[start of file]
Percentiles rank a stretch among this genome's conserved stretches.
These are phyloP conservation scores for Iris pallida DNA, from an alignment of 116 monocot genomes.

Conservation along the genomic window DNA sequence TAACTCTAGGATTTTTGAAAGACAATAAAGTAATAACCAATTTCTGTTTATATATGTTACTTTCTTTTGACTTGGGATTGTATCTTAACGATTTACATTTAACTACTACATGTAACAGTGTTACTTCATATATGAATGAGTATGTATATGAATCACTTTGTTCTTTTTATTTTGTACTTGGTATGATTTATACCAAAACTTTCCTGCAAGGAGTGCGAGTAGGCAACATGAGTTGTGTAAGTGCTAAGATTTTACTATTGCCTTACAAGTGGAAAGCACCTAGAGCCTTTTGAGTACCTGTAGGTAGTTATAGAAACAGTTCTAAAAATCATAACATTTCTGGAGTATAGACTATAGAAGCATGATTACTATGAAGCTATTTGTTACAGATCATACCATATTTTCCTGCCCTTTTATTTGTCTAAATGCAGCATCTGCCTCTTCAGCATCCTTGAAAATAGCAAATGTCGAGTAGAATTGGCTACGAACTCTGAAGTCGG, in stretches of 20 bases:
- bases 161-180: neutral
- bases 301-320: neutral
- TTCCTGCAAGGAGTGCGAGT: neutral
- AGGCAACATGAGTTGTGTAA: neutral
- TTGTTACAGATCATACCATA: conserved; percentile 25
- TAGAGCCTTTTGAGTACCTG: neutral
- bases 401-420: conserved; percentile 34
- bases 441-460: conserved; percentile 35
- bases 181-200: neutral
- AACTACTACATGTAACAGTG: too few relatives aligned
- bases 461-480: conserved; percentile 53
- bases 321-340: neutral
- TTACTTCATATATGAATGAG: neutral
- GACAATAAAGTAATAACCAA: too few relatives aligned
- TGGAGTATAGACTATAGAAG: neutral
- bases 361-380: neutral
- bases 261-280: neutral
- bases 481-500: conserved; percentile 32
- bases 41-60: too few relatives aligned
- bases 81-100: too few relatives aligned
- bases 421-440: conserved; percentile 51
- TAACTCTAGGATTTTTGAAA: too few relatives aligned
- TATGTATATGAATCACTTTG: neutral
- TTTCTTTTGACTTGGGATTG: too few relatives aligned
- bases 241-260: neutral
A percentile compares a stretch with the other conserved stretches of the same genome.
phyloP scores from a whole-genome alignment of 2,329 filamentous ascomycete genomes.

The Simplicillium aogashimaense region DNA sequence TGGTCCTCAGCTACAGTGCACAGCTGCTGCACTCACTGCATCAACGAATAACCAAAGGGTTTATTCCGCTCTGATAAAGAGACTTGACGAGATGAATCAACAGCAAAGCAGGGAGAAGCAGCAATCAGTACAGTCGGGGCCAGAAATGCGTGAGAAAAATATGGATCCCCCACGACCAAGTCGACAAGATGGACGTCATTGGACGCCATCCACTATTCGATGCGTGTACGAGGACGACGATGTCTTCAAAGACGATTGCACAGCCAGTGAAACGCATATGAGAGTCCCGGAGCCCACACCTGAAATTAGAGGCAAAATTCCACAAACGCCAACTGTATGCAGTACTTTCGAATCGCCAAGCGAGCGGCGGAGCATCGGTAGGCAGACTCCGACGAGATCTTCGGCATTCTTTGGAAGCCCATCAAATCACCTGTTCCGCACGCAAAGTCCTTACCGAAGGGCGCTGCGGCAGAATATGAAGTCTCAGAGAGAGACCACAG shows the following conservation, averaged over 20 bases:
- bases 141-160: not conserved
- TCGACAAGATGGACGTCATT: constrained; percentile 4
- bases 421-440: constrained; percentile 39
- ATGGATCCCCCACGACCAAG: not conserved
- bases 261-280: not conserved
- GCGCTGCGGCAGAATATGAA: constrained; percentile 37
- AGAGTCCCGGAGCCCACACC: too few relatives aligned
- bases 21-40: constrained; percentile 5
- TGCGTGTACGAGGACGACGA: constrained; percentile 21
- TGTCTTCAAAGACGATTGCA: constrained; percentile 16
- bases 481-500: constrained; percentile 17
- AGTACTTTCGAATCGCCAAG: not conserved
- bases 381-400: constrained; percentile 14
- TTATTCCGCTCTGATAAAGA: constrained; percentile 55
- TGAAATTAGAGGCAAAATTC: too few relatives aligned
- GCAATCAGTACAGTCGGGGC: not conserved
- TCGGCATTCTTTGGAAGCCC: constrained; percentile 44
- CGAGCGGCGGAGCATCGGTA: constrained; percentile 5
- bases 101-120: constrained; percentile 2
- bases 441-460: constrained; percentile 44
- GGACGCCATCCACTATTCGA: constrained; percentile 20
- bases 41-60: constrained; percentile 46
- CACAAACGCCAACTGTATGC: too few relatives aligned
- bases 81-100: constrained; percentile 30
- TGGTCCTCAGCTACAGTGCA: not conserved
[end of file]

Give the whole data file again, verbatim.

Percentiles rank a stretch among this genome's conserved stretches.
These are phyloP conservation scores for Iris pallida DNA, from an alignment of 116 monocot genomes.

Conservation along the genomic window DNA sequence TAACTCTAGGATTTTTGAAAGACAATAAAGTAATAACCAATTTCTGTTTATATATGTTACTTTCTTTTGACTTGGGATTGTATCTTAACGATTTACATTTAACTACTACATGTAACAGTGTTACTTCATATATGAATGAGTATGTATATGAATCACTTTGTTCTTTTTATTTTGTACTTGGTATGATTTATACCAAAACTTTCCTGCAAGGAGTGCGAGTAGGCAACATGAGTTGTGTAAGTGCTAAGATTTTACTATTGCCTTACAAGTGGAAAGCACCTAGAGCCTTTTGAGTACCTGTAGGTAGTTATAGAAACAGTTCTAAAAATCATAACATTTCTGGAGTATAGACTATAGAAGCATGATTACTATGAAGCTATTTGTTACAGATCATACCATATTTTCCTGCCCTTTTATTTGTCTAAATGCAGCATCTGCCTCTTCAGCATCCTTGAAAATAGCAAATGTCGAGTAGAATTGGCTACGAACTCTGAAGTCGG, in stretches of 20 bases:
- bases 161-180: neutral
- bases 301-320: neutral
- TTCCTGCAAGGAGTGCGAGT: neutral
- AGGCAACATGAGTTGTGTAA: neutral
- TTGTTACAGATCATACCATA: conserved; percentile 25
- TAGAGCCTTTTGAGTACCTG: neutral
- bases 401-420: conserved; percentile 34
- bases 441-460: conserved; percentile 35
- bases 181-200: neutral
- AACTACTACATGTAACAGTG: too few relatives aligned
- bases 461-480: conserved; percentile 53
- bases 321-340: neutral
- TTACTTCATATATGAATGAG: neutral
- GACAATAAAGTAATAACCAA: too few relatives aligned
- TGGAGTATAGACTATAGAAG: neutral
- bases 361-380: neutral
- bases 261-280: neutral
- bases 481-500: conserved; percentile 32
- bases 41-60: too few relatives aligned
- bases 81-100: too few relatives aligned
- bases 421-440: conserved; percentile 51
- TAACTCTAGGATTTTTGAAA: too few relatives aligned
- TATGTATATGAATCACTTTG: neutral
- TTTCTTTTGACTTGGGATTG: too few relatives aligned
- bases 241-260: neutral
A percentile compares a stretch with the other conserved stretches of the same genome.
phyloP scores from a whole-genome alignment of 2,329 filamentous ascomycete genomes.

The Simplicillium aogashimaense region DNA sequence TGGTCCTCAGCTACAGTGCACAGCTGCTGCACTCACTGCATCAACGAATAACCAAAGGGTTTATTCCGCTCTGATAAAGAGACTTGACGAGATGAATCAACAGCAAAGCAGGGAGAAGCAGCAATCAGTACAGTCGGGGCCAGAAATGCGTGAGAAAAATATGGATCCCCCACGACCAAGTCGACAAGATGGACGTCATTGGACGCCATCCACTATTCGATGCGTGTACGAGGACGACGATGTCTTCAAAGACGATTGCACAGCCAGTGAAACGCATATGAGAGTCCCGGAGCCCACACCTGAAATTAGAGGCAAAATTCCACAAACGCCAACTGTATGCAGTACTTTCGAATCGCCAAGCGAGCGGCGGAGCATCGGTAGGCAGACTCCGACGAGATCTTCGGCATTCTTTGGAAGCCCATCAAATCACCTGTTCCGCACGCAAAGTCCTTACCGAAGGGCGCTGCGGCAGAATATGAAGTCTCAGAGAGAGACCACAG shows the following conservation, averaged over 20 bases:
- bases 141-160: not conserved
- TCGACAAGATGGACGTCATT: constrained; percentile 4
- bases 421-440: constrained; percentile 39
- ATGGATCCCCCACGACCAAG: not conserved
- bases 261-280: not conserved
- GCGCTGCGGCAGAATATGAA: constrained; percentile 37
- AGAGTCCCGGAGCCCACACC: too few relatives aligned
- bases 21-40: constrained; percentile 5
- TGCGTGTACGAGGACGACGA: constrained; percentile 21
- TGTCTTCAAAGACGATTGCA: constrained; percentile 16
- bases 481-500: constrained; percentile 17
- AGTACTTTCGAATCGCCAAG: not conserved
- bases 381-400: constrained; percentile 14
- TTATTCCGCTCTGATAAAGA: constrained; percentile 55
- TGAAATTAGAGGCAAAATTC: too few relatives aligned
- GCAATCAGTACAGTCGGGGC: not conserved
- TCGGCATTCTTTGGAAGCCC: constrained; percentile 44
- CGAGCGGCGGAGCATCGGTA: constrained; percentile 5
- bases 101-120: constrained; percentile 2
- bases 441-460: constrained; percentile 44
- GGACGCCATCCACTATTCGA: constrained; percentile 20
- bases 41-60: constrained; percentile 46
- CACAAACGCCAACTGTATGC: too few relatives aligned
- bases 81-100: constrained; percentile 30
- TGGTCCTCAGCTACAGTGCA: not conserved